The company, which produces brands including Mars, Extra and Uncle Ben’s, has agreed a 10-year partnership with Eneco UK to receive electricity from a new 20-turbine wind farm in Moy.
The wind farm will generate all of the electricity needed to power all 12 Mars UK sites.
The company, which aims to be fully carbon-neutral by 2040, has manufactured in the UK for 84 years, with 3m Mars bars being produced every day at its plant in Slough.
Barry Parkin, chief sustainability officer for Mars Incorporated, said: "The UK has been home to Mars for 84 years.
“We're proud that the brands that we make here will now be manufactured using renewable electricity, and that we are reducing our carbon footprint in the UK and around the world.
"The Moy wind farm is part of our innovative and long-term approach to achieving our goal to be a successful and sustainable business for generations to come.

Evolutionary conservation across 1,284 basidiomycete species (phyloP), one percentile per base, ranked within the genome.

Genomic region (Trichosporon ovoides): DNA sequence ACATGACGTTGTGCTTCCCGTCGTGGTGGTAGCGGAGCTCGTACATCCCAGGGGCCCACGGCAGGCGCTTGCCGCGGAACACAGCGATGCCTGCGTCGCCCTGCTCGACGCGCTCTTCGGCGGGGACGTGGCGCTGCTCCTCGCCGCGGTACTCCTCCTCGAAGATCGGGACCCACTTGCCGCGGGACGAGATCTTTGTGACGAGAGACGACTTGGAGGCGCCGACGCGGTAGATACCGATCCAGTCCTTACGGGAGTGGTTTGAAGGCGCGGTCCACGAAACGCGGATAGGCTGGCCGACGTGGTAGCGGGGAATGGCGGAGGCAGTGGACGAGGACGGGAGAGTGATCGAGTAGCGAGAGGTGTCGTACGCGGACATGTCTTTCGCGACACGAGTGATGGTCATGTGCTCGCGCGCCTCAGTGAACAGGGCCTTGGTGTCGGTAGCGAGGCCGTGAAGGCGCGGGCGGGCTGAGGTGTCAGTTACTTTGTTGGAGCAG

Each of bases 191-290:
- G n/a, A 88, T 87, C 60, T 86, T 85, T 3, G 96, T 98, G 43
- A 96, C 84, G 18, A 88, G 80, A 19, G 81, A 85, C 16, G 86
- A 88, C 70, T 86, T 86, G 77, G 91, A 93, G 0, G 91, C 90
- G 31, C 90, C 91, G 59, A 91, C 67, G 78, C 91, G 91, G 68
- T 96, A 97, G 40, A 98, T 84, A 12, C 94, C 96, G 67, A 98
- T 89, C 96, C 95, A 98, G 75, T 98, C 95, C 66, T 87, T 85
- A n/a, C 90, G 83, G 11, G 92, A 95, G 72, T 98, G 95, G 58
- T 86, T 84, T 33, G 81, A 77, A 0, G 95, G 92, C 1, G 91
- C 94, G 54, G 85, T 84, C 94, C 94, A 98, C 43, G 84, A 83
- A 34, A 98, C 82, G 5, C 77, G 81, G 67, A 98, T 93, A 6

"We're not there yet, but we recognise all businesses have a responsibility to tackle climate change and we hope our partnership with Eneco at Moy will encourage other companies to take steps to reduce their own carbon footprint through renewable energy. Working together, government and industry can move the needle on climate change."
The power generated at Moy is equivalent to that used by 34,000 average UK households, and enough to make the number of Maltesers needed to fill 166 Olympic-size swimming pools each year.
Zoisa Walton, Eneco UK country director, said: "This project is very special to Eneco as it brings together all the elements of our strategy - a renewable generating asset, a like-minded partner in Mars, and the opportunity to deliver real benefits to the local community."
WWF Scotland director Lang Banks said: "It's great to see a company like Mars demonstrating global responsibility by supporting the use of wind power in the manufacture of its products here in the UK.
"With its huge renewable energy resources, Scotland is an ideal location to source the power needed to create products sustainably.
"This is a great example of how business can help the UK meet its climate change targets."